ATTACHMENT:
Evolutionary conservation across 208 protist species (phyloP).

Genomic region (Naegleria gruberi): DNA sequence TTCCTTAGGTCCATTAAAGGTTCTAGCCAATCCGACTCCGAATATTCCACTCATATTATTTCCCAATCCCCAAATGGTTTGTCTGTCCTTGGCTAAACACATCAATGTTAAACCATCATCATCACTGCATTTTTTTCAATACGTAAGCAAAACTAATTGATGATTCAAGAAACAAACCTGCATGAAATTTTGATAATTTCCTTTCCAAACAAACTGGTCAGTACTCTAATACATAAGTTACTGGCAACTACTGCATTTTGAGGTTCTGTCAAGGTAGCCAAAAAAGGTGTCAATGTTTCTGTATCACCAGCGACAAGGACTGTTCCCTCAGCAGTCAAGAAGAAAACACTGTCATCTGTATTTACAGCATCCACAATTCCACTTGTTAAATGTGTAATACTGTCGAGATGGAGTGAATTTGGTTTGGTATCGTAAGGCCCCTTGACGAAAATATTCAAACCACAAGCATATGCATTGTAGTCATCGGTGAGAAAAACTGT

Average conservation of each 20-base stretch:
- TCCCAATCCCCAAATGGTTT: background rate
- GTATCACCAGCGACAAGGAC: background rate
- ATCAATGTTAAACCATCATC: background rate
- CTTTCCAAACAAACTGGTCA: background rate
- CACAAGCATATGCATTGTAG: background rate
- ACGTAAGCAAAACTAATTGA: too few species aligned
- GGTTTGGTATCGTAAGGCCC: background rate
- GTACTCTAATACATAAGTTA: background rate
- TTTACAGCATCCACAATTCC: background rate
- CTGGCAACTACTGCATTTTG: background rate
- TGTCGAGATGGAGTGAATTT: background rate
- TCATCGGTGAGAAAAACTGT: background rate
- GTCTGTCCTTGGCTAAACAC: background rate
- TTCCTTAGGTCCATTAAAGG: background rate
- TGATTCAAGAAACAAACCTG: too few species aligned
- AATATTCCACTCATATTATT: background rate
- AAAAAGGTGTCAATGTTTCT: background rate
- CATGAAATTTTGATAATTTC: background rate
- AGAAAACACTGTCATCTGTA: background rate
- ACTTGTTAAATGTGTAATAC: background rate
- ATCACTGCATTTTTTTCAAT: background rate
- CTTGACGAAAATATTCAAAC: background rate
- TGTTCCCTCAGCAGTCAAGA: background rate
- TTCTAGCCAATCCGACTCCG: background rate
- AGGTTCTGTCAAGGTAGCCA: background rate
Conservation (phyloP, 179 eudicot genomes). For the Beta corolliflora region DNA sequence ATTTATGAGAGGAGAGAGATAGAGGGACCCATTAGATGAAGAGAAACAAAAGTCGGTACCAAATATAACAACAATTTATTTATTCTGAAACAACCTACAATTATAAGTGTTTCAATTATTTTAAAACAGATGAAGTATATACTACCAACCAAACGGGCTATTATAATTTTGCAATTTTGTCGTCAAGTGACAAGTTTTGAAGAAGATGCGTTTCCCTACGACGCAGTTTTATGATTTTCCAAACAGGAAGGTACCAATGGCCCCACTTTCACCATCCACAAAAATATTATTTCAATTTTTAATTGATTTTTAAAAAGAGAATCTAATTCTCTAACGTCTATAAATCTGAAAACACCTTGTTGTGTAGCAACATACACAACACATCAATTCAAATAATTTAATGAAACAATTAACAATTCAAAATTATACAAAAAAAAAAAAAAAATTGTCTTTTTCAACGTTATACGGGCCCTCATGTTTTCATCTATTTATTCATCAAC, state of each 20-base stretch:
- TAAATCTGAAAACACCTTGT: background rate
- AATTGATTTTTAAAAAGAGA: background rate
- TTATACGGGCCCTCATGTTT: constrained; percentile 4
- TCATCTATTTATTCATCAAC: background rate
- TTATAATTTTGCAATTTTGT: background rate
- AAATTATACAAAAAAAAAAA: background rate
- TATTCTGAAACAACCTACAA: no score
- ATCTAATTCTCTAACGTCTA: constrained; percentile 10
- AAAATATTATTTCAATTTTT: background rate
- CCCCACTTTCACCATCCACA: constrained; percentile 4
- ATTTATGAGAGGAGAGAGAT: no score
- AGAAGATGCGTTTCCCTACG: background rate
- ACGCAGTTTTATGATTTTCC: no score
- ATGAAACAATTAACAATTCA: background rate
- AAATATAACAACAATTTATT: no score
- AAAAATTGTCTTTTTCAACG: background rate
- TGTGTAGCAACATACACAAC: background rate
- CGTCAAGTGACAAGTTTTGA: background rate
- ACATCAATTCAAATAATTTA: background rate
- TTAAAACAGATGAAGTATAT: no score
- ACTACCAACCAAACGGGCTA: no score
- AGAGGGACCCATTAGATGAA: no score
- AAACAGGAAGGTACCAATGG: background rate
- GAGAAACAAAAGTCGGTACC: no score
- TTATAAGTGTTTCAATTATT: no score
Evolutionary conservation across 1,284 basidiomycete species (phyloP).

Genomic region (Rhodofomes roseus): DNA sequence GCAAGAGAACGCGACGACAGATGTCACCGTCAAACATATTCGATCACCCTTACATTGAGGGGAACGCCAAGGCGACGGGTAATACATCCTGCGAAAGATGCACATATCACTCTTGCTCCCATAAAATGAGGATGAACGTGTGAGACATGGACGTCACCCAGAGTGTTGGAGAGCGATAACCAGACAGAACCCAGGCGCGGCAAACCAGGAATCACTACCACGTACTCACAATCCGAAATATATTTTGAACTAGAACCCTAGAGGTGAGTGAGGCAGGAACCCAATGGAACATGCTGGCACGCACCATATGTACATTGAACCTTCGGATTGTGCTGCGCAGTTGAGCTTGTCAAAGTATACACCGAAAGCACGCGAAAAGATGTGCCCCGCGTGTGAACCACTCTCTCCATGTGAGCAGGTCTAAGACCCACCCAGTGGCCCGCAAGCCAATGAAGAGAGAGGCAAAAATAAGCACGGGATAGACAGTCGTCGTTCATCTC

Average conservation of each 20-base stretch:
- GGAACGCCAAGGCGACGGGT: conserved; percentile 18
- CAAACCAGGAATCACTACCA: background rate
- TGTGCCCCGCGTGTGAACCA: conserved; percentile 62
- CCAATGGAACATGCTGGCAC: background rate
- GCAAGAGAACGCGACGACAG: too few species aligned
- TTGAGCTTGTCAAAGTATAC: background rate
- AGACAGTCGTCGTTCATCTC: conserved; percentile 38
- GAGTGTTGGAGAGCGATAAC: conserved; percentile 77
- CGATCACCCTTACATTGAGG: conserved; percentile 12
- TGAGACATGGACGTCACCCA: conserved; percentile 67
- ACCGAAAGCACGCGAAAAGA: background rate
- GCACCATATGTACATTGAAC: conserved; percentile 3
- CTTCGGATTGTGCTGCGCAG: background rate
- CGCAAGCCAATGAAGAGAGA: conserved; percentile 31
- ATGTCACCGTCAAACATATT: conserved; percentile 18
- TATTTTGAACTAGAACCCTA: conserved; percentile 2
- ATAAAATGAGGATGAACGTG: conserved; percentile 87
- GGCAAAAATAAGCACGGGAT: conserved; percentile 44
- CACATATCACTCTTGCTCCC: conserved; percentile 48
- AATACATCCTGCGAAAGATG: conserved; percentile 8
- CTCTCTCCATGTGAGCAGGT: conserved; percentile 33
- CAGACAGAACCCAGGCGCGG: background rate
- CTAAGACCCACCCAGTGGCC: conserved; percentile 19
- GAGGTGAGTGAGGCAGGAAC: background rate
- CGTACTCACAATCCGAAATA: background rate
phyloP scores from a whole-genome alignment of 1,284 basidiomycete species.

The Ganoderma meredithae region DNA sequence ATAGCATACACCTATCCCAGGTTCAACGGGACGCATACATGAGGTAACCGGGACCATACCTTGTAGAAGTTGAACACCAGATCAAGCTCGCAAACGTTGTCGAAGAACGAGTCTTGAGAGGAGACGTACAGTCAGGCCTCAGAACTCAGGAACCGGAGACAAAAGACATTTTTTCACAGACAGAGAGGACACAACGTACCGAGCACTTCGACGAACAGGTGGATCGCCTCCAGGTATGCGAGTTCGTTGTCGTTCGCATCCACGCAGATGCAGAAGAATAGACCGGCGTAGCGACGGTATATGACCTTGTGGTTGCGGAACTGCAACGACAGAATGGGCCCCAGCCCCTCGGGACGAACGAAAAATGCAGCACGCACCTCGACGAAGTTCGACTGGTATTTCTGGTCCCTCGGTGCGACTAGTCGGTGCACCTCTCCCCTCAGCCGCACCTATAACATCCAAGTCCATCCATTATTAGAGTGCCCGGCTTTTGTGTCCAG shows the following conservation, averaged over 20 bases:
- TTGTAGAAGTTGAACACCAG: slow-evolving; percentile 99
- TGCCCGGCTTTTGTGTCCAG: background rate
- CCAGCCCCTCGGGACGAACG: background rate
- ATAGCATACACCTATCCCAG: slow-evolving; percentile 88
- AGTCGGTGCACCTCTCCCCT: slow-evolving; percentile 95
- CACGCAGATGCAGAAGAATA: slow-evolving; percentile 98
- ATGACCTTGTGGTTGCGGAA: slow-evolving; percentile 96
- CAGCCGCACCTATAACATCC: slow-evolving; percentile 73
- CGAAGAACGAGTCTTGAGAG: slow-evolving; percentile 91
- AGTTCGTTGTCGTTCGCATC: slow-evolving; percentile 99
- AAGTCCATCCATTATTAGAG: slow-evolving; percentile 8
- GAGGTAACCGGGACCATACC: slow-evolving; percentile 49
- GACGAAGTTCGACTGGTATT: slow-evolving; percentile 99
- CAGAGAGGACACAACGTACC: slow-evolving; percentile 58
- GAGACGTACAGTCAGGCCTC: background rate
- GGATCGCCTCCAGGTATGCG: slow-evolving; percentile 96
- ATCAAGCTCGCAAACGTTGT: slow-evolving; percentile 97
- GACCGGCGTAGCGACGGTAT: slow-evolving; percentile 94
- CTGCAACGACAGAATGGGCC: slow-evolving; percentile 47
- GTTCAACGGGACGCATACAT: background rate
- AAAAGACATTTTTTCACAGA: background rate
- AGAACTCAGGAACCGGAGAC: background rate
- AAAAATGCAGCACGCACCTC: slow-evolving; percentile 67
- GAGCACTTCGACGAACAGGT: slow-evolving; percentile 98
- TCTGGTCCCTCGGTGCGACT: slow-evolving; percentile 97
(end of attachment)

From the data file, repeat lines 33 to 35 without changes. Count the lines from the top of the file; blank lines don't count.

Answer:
- TCATCTATTTATTCATCAAC: background rate
- TTATAATTTTGCAATTTTGT: background rate
- AAATTATACAAAAAAAAAAA: background rate